• Greggory B. Oberg, Esq.

Section-by-Section Analysis of the Private Flood Rule

Big News: One of the great things about SCA is the range of issues we get to see, and the wealth of knowledge we get to tap into while working with dozens of clients on a monthly basis. Today, we'll share some important news about the new private flood rule.

By: Gregg Oberg

Effective July 1, 2019, regulated lending institutions must accept Private Flood Insurance (PFI) policies which meet statutory requirements confirming the PFI policy meets the Biggert-Waters definition of PFI by virtue of being “at least as broad as” the Standard Flood Insurance Policy (SFIP) offered at the time through the National Flood Insurance Program (NFIP).

A. Definitions (as applicable to Credit Unions under NCUA Regulation, in final form)

Mutual Aid Society: an organization:

(1) Whose members share a common religious, charitable, educational, or fraternal bond;

(2) That covers losses caused by damages to members’ property pursuant to an agreement, including damage caused by flooding, in accordance with this common bond; and

(3) That has a demonstrated history of fulfilling the terms of agreements to cover losses to members’ property caused by flooding.

Private Flood Insurance (PFI): as defined in Section 102(b)(7) of the FDPA, means an insurance policy that:

(1) Is issued by an insurance company that is:

- (i) licensed, admitted, or otherwise approved to engage in the business of insurance by the insurance regulator of the State or jurisdiction in which the property to be insured is located; or

- (ii) Recognized, or not disapproved, as a surplus lines insurer by the insurance regulator of the State or jurisdiction in which the property to be insured is located in the case of a policy of difference in conditions, multiple peril, all risk, or other blanket coverage insuring nonresidential commercial property,

(2) provides flood insurance coverage that is at least as broad as the coverage provided under an SFIP for the same type of property, including when considering deductibles, exclusions, and conditions offered by the insurer. To be at least as broad as the coverage provided under an SFIP, the policy must, at a minimum:

- (i) Define the term “flood” to include the events defined as a “flood” in an SFIP;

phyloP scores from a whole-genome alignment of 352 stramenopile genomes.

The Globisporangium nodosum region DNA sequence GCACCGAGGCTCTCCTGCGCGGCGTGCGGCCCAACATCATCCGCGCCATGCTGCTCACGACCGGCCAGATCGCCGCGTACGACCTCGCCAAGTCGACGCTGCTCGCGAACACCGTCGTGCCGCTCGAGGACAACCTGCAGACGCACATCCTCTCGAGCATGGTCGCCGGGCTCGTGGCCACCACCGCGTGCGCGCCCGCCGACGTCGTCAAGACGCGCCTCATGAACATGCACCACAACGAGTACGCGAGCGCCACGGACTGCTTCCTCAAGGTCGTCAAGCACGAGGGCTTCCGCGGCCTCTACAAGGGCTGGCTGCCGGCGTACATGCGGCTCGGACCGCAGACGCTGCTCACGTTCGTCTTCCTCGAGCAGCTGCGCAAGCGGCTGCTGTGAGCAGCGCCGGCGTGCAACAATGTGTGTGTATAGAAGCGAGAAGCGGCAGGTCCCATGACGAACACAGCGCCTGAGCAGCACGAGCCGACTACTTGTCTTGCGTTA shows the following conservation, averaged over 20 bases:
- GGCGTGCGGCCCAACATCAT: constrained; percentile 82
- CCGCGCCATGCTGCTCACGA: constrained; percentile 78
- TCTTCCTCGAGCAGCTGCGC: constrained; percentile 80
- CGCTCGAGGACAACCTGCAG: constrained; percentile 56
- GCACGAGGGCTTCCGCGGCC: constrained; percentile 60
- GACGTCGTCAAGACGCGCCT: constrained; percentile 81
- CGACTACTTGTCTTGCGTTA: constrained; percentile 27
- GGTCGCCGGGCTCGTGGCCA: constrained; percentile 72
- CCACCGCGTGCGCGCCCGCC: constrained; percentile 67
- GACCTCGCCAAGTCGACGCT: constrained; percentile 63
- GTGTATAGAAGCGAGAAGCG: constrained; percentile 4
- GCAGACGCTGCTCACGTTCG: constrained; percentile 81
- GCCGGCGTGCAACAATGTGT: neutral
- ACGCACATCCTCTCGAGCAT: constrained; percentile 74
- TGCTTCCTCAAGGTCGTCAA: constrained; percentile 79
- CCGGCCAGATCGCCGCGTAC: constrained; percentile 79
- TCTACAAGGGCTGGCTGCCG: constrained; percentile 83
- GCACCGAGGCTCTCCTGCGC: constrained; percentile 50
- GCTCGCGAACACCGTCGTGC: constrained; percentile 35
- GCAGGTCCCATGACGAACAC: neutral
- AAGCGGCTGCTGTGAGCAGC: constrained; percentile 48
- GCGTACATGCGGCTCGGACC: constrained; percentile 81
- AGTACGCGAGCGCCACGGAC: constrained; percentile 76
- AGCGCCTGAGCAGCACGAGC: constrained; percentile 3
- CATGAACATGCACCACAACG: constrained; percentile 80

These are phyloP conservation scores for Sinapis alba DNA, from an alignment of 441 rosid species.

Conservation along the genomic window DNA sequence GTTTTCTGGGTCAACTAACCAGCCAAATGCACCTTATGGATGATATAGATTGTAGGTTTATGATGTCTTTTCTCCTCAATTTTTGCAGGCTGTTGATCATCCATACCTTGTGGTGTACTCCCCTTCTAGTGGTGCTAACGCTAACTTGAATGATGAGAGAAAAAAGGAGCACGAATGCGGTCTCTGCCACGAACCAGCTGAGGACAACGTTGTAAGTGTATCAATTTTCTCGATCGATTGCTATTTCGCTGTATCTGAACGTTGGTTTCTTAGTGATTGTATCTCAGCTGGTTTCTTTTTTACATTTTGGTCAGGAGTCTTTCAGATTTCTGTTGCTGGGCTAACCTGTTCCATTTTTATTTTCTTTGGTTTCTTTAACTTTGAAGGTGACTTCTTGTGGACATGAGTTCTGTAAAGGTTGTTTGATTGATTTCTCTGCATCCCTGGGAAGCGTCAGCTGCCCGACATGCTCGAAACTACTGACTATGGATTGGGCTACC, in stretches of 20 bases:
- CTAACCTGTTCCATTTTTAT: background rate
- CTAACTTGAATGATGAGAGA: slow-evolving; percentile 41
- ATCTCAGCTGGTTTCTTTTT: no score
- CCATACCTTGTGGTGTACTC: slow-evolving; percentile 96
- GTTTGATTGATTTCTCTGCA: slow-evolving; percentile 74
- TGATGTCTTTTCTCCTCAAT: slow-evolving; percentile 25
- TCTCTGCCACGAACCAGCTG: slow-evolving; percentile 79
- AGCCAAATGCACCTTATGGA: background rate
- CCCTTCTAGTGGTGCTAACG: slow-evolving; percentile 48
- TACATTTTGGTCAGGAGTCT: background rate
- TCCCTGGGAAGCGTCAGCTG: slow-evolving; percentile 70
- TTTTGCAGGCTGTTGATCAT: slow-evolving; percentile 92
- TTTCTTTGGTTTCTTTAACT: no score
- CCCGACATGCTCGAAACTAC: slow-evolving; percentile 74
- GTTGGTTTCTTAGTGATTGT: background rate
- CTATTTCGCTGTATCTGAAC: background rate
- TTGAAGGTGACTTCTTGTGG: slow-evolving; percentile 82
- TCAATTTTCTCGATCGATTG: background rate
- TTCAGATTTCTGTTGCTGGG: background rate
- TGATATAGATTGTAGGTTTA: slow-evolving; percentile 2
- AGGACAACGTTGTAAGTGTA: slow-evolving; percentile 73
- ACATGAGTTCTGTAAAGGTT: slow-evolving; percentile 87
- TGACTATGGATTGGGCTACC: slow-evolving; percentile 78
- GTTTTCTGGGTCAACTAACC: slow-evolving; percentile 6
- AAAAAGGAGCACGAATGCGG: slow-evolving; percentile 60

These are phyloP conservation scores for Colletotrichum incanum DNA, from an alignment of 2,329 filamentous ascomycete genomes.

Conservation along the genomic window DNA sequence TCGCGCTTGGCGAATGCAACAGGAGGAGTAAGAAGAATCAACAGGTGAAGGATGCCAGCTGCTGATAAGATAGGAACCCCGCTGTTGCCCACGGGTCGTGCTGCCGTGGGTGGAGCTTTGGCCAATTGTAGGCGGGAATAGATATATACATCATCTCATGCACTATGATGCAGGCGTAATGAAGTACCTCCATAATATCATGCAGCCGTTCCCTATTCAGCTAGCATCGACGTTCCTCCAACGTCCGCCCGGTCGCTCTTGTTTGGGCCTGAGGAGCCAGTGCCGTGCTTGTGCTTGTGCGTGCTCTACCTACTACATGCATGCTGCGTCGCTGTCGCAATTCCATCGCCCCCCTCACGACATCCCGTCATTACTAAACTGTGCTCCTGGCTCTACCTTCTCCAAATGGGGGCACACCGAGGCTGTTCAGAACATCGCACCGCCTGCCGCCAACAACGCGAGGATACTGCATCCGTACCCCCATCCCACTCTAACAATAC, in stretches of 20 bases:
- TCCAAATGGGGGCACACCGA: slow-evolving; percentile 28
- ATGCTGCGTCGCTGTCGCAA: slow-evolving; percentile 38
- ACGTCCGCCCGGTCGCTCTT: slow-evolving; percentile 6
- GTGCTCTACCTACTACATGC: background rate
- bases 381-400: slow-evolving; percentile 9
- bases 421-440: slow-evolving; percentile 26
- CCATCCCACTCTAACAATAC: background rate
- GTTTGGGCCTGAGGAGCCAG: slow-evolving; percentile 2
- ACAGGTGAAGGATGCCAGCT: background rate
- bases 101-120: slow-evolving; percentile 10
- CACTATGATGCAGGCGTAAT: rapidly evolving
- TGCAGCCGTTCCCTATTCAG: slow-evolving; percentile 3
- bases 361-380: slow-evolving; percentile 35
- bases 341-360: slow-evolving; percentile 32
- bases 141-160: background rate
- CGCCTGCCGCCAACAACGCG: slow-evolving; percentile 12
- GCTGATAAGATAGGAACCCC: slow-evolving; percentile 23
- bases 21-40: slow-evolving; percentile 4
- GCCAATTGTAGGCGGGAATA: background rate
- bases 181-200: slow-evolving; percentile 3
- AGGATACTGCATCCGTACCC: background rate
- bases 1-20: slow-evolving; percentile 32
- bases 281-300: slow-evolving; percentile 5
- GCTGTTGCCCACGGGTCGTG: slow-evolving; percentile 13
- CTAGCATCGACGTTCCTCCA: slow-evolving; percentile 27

- (ii) Contain the coverage specified in an SFIP, including that relating to building property coverage; personal property coverage, if purchased by the insured mortgagor(s); other coverages; and increased cost of compliance coverage;

- (iii) Contain deductibles no higher than the specified maximum, and include similar non-applicability provisions, as under an SFIP, for any total policy coverage amount up to the maximum available under the NFIP at the time the policy is provided to the lender;

- (iv) Provide coverage for direct physical loss caused by a flood and may only exclude other causes of loss that are excluded in an SFIP. Any exclusions other than those in an SFIP may pertain only to coverage that is in addition to the amount and type of coverage that could be provided by an SFIP or have the effect of providing broader coverage to the policyholder; and

- (v) Not contain conditions that narrow the coverage provided in an SFIP;

(3) Includes all of the following:

- (i) A requirement for the insurer to give written notice 45 days before cancellation or non-renewal of flood insurance coverage to:

· (A) The insured; and

· (B) The credit union that made the designated loan secured by the property covered by the flood insurance, or the servicer acting on its behalf;

- (ii) Information about the availability of flood insurance coverage under the NFIP;

- (iii) A mortgage interest clause similar to the clause contained in an SFIP; and

- (iv) A provision requiring an insured to file suit not later than one year after the date of a written denial of all or part of a claim under the policy; and

(4) Contains cancellation provisions that are as restrictive as the provisions contained in an SFIP.

If a PFI meets all above criteria, the regulated lending instruction is required to accept the coverage. Alternatively, as discussed in the Compliance Aid section, regulated lending institutions may rely on statements by the insurer, or may perform its own diligence to reach a conclusion as to eligibility of the PFI.

Standard Flood Insurance Policy (SFIP): means a flood insurance policy issued under the NFIP in effect as of the date the private flood insurance is provided to a credit union.

For purposes of the Final Rule, these definitions combine to require a comparison of the SFIP available through NFIP as of the date the insurance binder for the private coverage is delivered to the lender.

B. Requirement to Purchase Flood Insurance

The Final Rule does not substantively modify the triggers which previously would require purchase of SFIP under NFIP. NFIP coverage is limited—and continues to be limited—to the building or mobile home and any personal property securing the loan.

The Final Rule acknowledges that a declarations page may not be sufficient to determine qualification of a PFI, and instructs lenders to work directly with the insurer to obtain sufficient information to make a determination of coverage eligibility.

Finally, the Final Rule notes that in the event of conflict with state law, institutions are not required to accept a policy that complies with State law and conflicts with the definition of PFI under Biggert-Waters Act. However, lenders are free to exercise their discretionary power to accept PFI outside of the Biggert-Waters definition.

C. Compliance Aid for Mandatory Acceptance

Where the 2016 Proposed Rule included a tripart test for whether PFI meets the statutory definition—and thus must be accepted as a substitute to SFIP—the Final Rule simplified the compliance aid and shifted burden (at least in theory) to the insurers themselves.